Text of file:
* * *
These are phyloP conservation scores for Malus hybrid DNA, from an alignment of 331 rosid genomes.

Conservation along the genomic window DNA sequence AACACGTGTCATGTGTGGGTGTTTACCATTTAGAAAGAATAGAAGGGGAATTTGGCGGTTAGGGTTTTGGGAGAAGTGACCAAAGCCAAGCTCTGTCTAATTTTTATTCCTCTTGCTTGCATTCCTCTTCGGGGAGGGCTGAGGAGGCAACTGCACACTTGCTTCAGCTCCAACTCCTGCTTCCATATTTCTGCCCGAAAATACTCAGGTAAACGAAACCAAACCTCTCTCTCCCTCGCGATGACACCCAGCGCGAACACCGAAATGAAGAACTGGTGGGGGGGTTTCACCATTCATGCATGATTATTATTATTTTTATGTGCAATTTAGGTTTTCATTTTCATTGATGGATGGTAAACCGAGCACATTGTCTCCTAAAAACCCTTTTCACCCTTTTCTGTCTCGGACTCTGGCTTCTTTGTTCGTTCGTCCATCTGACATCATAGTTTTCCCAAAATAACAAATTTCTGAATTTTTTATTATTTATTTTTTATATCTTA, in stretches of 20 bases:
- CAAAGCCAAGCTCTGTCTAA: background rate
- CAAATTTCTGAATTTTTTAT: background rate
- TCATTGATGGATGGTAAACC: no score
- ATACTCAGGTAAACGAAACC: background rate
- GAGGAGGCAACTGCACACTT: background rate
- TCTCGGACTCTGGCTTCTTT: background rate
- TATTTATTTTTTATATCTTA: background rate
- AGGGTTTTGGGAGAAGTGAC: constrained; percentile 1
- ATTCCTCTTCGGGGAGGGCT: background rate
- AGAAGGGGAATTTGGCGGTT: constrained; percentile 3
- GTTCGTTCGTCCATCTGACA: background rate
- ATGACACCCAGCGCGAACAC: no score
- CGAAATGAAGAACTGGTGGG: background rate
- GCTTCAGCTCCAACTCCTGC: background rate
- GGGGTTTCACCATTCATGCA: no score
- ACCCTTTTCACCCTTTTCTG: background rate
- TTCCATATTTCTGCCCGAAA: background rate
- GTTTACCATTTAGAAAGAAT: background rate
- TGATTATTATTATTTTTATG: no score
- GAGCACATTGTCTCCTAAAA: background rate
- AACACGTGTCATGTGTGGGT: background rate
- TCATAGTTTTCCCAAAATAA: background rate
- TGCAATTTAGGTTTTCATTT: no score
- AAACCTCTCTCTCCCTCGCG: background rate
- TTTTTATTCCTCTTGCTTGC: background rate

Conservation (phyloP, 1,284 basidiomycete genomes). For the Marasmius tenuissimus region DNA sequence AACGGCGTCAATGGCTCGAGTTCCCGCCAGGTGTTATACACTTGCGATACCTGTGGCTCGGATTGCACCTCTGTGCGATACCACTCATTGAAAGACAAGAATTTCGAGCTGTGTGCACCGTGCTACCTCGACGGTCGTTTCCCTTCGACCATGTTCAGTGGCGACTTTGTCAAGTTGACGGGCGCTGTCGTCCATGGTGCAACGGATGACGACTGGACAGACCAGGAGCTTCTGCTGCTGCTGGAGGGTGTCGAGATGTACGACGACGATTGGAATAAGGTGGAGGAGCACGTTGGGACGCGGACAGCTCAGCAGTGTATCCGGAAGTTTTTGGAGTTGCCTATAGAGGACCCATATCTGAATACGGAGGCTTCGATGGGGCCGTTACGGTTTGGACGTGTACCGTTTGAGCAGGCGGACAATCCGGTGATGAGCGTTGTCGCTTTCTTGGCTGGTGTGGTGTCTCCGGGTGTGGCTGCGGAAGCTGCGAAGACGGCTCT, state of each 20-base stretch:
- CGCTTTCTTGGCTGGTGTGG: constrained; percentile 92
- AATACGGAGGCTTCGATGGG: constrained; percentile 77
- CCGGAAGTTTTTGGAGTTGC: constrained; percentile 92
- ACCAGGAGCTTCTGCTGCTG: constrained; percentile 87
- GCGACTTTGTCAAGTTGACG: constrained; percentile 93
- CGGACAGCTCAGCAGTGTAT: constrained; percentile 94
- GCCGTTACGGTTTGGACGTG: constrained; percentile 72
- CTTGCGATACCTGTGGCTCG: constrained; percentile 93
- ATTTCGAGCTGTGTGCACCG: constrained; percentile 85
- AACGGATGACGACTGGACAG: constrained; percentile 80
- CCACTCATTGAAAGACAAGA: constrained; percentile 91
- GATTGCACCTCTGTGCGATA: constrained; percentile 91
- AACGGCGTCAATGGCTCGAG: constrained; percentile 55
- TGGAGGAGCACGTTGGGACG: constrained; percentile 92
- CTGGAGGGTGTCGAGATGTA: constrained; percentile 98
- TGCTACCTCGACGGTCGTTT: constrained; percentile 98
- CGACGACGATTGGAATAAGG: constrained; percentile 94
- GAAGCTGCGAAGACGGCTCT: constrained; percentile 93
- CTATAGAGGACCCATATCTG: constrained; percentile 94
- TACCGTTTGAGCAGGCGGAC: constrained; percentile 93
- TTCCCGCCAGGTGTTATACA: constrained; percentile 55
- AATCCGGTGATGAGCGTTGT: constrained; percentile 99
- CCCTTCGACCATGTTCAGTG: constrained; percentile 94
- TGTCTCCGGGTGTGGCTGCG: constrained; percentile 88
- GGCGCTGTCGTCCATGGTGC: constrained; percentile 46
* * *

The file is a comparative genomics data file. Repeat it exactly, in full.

These are phyloP conservation scores for Malus hybrid DNA, from an alignment of 331 rosid genomes.

Conservation along the genomic window DNA sequence AACACGTGTCATGTGTGGGTGTTTACCATTTAGAAAGAATAGAAGGGGAATTTGGCGGTTAGGGTTTTGGGAGAAGTGACCAAAGCCAAGCTCTGTCTAATTTTTATTCCTCTTGCTTGCATTCCTCTTCGGGGAGGGCTGAGGAGGCAACTGCACACTTGCTTCAGCTCCAACTCCTGCTTCCATATTTCTGCCCGAAAATACTCAGGTAAACGAAACCAAACCTCTCTCTCCCTCGCGATGACACCCAGCGCGAACACCGAAATGAAGAACTGGTGGGGGGGTTTCACCATTCATGCATGATTATTATTATTTTTATGTGCAATTTAGGTTTTCATTTTCATTGATGGATGGTAAACCGAGCACATTGTCTCCTAAAAACCCTTTTCACCCTTTTCTGTCTCGGACTCTGGCTTCTTTGTTCGTTCGTCCATCTGACATCATAGTTTTCCCAAAATAACAAATTTCTGAATTTTTTATTATTTATTTTTTATATCTTA, in stretches of 20 bases:
- CAAAGCCAAGCTCTGTCTAA: background rate
- CAAATTTCTGAATTTTTTAT: background rate
- TCATTGATGGATGGTAAACC: no score
- ATACTCAGGTAAACGAAACC: background rate
- GAGGAGGCAACTGCACACTT: background rate
- TCTCGGACTCTGGCTTCTTT: background rate
- TATTTATTTTTTATATCTTA: background rate
- AGGGTTTTGGGAGAAGTGAC: constrained; percentile 1
- ATTCCTCTTCGGGGAGGGCT: background rate
- AGAAGGGGAATTTGGCGGTT: constrained; percentile 3
- GTTCGTTCGTCCATCTGACA: background rate
- ATGACACCCAGCGCGAACAC: no score
- CGAAATGAAGAACTGGTGGG: background rate
- GCTTCAGCTCCAACTCCTGC: background rate
- GGGGTTTCACCATTCATGCA: no score
- ACCCTTTTCACCCTTTTCTG: background rate
- TTCCATATTTCTGCCCGAAA: background rate
- GTTTACCATTTAGAAAGAAT: background rate
- TGATTATTATTATTTTTATG: no score
- GAGCACATTGTCTCCTAAAA: background rate
- AACACGTGTCATGTGTGGGT: background rate
- TCATAGTTTTCCCAAAATAA: background rate
- TGCAATTTAGGTTTTCATTT: no score
- AAACCTCTCTCTCCCTCGCG: background rate
- TTTTTATTCCTCTTGCTTGC: background rate

Conservation (phyloP, 1,284 basidiomycete genomes). For the Marasmius tenuissimus region DNA sequence AACGGCGTCAATGGCTCGAGTTCCCGCCAGGTGTTATACACTTGCGATACCTGTGGCTCGGATTGCACCTCTGTGCGATACCACTCATTGAAAGACAAGAATTTCGAGCTGTGTGCACCGTGCTACCTCGACGGTCGTTTCCCTTCGACCATGTTCAGTGGCGACTTTGTCAAGTTGACGGGCGCTGTCGTCCATGGTGCAACGGATGACGACTGGACAGACCAGGAGCTTCTGCTGCTGCTGGAGGGTGTCGAGATGTACGACGACGATTGGAATAAGGTGGAGGAGCACGTTGGGACGCGGACAGCTCAGCAGTGTATCCGGAAGTTTTTGGAGTTGCCTATAGAGGACCCATATCTGAATACGGAGGCTTCGATGGGGCCGTTACGGTTTGGACGTGTACCGTTTGAGCAGGCGGACAATCCGGTGATGAGCGTTGTCGCTTTCTTGGCTGGTGTGGTGTCTCCGGGTGTGGCTGCGGAAGCTGCGAAGACGGCTCT, state of each 20-base stretch:
- CGCTTTCTTGGCTGGTGTGG: constrained; percentile 92
- AATACGGAGGCTTCGATGGG: constrained; percentile 77
- CCGGAAGTTTTTGGAGTTGC: constrained; percentile 92
- ACCAGGAGCTTCTGCTGCTG: constrained; percentile 87
- GCGACTTTGTCAAGTTGACG: constrained; percentile 93
- CGGACAGCTCAGCAGTGTAT: constrained; percentile 94
- GCCGTTACGGTTTGGACGTG: constrained; percentile 72
- CTTGCGATACCTGTGGCTCG: constrained; percentile 93
- ATTTCGAGCTGTGTGCACCG: constrained; percentile 85
- AACGGATGACGACTGGACAG: constrained; percentile 80
- CCACTCATTGAAAGACAAGA: constrained; percentile 91
- GATTGCACCTCTGTGCGATA: constrained; percentile 91
- AACGGCGTCAATGGCTCGAG: constrained; percentile 55
- TGGAGGAGCACGTTGGGACG: constrained; percentile 92
- CTGGAGGGTGTCGAGATGTA: constrained; percentile 98
- TGCTACCTCGACGGTCGTTT: constrained; percentile 98
- CGACGACGATTGGAATAAGG: constrained; percentile 94
- GAAGCTGCGAAGACGGCTCT: constrained; percentile 93
- CTATAGAGGACCCATATCTG: constrained; percentile 94
- TACCGTTTGAGCAGGCGGAC: constrained; percentile 93
- TTCCCGCCAGGTGTTATACA: constrained; percentile 55
- AATCCGGTGATGAGCGTTGT: constrained; percentile 99
- CCCTTCGACCATGTTCAGTG: constrained; percentile 94
- TGTCTCCGGGTGTGGCTGCG: constrained; percentile 88
- GGCGCTGTCGTCCATGGTGC: constrained; percentile 46